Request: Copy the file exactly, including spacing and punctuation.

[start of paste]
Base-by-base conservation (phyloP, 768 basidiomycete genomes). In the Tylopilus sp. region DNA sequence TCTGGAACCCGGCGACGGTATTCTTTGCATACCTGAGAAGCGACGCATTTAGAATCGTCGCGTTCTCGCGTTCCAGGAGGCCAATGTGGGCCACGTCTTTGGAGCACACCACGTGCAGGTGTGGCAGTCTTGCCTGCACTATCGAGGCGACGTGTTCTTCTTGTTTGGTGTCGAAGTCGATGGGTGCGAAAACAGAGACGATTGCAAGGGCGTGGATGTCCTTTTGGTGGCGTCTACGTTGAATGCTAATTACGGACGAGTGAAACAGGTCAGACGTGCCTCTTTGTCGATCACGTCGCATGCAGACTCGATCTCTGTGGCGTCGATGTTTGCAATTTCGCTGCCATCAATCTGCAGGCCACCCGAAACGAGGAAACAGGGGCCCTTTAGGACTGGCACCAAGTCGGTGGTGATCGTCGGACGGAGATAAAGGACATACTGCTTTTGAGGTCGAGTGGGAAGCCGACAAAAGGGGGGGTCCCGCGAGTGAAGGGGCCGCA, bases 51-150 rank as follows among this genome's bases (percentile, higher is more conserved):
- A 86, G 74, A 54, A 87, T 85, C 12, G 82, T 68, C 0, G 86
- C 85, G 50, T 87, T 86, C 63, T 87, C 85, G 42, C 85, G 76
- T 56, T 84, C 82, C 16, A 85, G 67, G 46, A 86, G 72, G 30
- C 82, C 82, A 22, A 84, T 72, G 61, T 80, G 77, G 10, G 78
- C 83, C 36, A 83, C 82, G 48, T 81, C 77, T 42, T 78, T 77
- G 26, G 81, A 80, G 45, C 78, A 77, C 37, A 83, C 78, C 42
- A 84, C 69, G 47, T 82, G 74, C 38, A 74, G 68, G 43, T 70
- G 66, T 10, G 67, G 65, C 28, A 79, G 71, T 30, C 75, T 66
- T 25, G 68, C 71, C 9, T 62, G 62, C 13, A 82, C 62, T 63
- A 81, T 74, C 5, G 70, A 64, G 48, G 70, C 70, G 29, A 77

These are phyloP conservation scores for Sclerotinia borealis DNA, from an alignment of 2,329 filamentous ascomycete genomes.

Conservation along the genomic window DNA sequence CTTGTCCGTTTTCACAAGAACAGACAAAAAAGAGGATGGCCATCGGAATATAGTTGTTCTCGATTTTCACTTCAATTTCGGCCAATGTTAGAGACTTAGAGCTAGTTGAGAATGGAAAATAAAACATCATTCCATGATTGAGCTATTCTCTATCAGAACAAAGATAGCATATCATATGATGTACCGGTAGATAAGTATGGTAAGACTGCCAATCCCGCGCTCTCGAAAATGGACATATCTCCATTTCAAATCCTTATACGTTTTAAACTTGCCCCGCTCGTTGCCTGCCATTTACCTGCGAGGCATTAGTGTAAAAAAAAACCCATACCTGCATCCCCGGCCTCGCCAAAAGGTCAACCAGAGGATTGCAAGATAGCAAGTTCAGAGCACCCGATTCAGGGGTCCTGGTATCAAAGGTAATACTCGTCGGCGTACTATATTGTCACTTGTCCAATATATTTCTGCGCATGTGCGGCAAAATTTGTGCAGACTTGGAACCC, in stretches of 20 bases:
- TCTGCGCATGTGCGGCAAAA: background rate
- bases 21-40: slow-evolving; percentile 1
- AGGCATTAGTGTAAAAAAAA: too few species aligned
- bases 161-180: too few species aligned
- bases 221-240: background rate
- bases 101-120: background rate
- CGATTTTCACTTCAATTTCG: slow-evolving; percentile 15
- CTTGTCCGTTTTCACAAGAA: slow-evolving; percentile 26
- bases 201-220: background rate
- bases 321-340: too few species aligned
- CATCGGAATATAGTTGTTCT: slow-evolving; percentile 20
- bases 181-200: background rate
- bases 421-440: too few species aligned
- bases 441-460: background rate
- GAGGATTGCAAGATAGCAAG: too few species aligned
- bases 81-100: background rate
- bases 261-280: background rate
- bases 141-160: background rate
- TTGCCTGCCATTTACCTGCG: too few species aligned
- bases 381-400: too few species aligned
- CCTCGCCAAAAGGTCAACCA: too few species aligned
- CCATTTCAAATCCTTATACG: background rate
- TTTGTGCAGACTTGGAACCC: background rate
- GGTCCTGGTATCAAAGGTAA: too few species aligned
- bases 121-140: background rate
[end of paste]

Base-by-base conservation (phyloP, 768 basidiomycete genomes). In the Tylopilus sp. region DNA sequence TCTGGAACCCGGCGACGGTATTCTTTGCATACCTGAGAAGCGACGCATTTAGAATCGTCGCGTTCTCGCGTTCCAGGAGGCCAATGTGGGCCACGTCTTTGGAGCACACCACGTGCAGGTGTGGCAGTCTTGCCTGCACTATCGAGGCGACGTGTTCTTCTTGTTTGGTGTCGAAGTCGATGGGTGCGAAAACAGAGACGATTGCAAGGGCGTGGATGTCCTTTTGGTGGCGTCTACGTTGAATGCTAATTACGGACGAGTGAAACAGGTCAGACGTGCCTCTTTGTCGATCACGTCGCATGCAGACTCGATCTCTGTGGCGTCGATGTTTGCAATTTCGCTGCCATCAATCTGCAGGCCACCCGAAACGAGGAAACAGGGGCCCTTTAGGACTGGCACCAAGTCGGTGGTGATCGTCGGACGGAGATAAAGGACATACTGCTTTTGAGGTCGAGTGGGAAGCCGACAAAAGGGGGGGTCCCGCGAGTGAAGGGGCCGCA, bases 51-150 rank as follows among this genome's bases (percentile, higher is more conserved):
- A 86, G 74, A 54, A 87, T 85, C 12, G 82, T 68, C 0, G 86
- C 85, G 50, T 87, T 86, C 63, T 87, C 85, G 42, C 85, G 76
- T 56, T 84, C 82, C 16, A 85, G 67, G 46, A 86, G 72, G 30
- C 82, C 82, A 22, A 84, T 72, G 61, T 80, G 77, G 10, G 78
- C 83, C 36, A 83, C 82, G 48, T 81, C 77, T 42, T 78, T 77
- G 26, G 81, A 80, G 45, C 78, A 77, C 37, A 83, C 78, C 42
- A 84, C 69, G 47, T 82, G 74, C 38, A 74, G 68, G 43, T 70
- G 66, T 10, G 67, G 65, C 28, A 79, G 71, T 30, C 75, T 66
- T 25, G 68, C 71, C 9, T 62, G 62, C 13, A 82, C 62, T 63
- A 81, T 74, C 5, G 70, A 64, G 48, G 70, C 70, G 29, A 77

These are phyloP conservation scores for Sclerotinia borealis DNA, from an alignment of 2,329 filamentous ascomycete genomes.

Conservation along the genomic window DNA sequence CTTGTCCGTTTTCACAAGAACAGACAAAAAAGAGGATGGCCATCGGAATATAGTTGTTCTCGATTTTCACTTCAATTTCGGCCAATGTTAGAGACTTAGAGCTAGTTGAGAATGGAAAATAAAACATCATTCCATGATTGAGCTATTCTCTATCAGAACAAAGATAGCATATCATATGATGTACCGGTAGATAAGTATGGTAAGACTGCCAATCCCGCGCTCTCGAAAATGGACATATCTCCATTTCAAATCCTTATACGTTTTAAACTTGCCCCGCTCGTTGCCTGCCATTTACCTGCGAGGCATTAGTGTAAAAAAAAACCCATACCTGCATCCCCGGCCTCGCCAAAAGGTCAACCAGAGGATTGCAAGATAGCAAGTTCAGAGCACCCGATTCAGGGGTCCTGGTATCAAAGGTAATACTCGTCGGCGTACTATATTGTCACTTGTCCAATATATTTCTGCGCATGTGCGGCAAAATTTGTGCAGACTTGGAACCC, in stretches of 20 bases:
- TCTGCGCATGTGCGGCAAAA: background rate
- bases 21-40: slow-evolving; percentile 1
- AGGCATTAGTGTAAAAAAAA: too few species aligned
- bases 161-180: too few species aligned
- bases 221-240: background rate
- bases 101-120: background rate
- CGATTTTCACTTCAATTTCG: slow-evolving; percentile 15
- CTTGTCCGTTTTCACAAGAA: slow-evolving; percentile 26
- bases 201-220: background rate
- bases 321-340: too few species aligned
- CATCGGAATATAGTTGTTCT: slow-evolving; percentile 20
- bases 181-200: background rate
- bases 421-440: too few species aligned
- bases 441-460: background rate
- GAGGATTGCAAGATAGCAAG: too few species aligned
- bases 81-100: background rate
- bases 261-280: background rate
- bases 141-160: background rate
- TTGCCTGCCATTTACCTGCG: too few species aligned
- bases 381-400: too few species aligned
- CCTCGCCAAAAGGTCAACCA: too few species aligned
- CCATTTCAAATCCTTATACG: background rate
- TTTGTGCAGACTTGGAACCC: background rate
- GGTCCTGGTATCAAAGGTAA: too few species aligned
- bases 121-140: background rate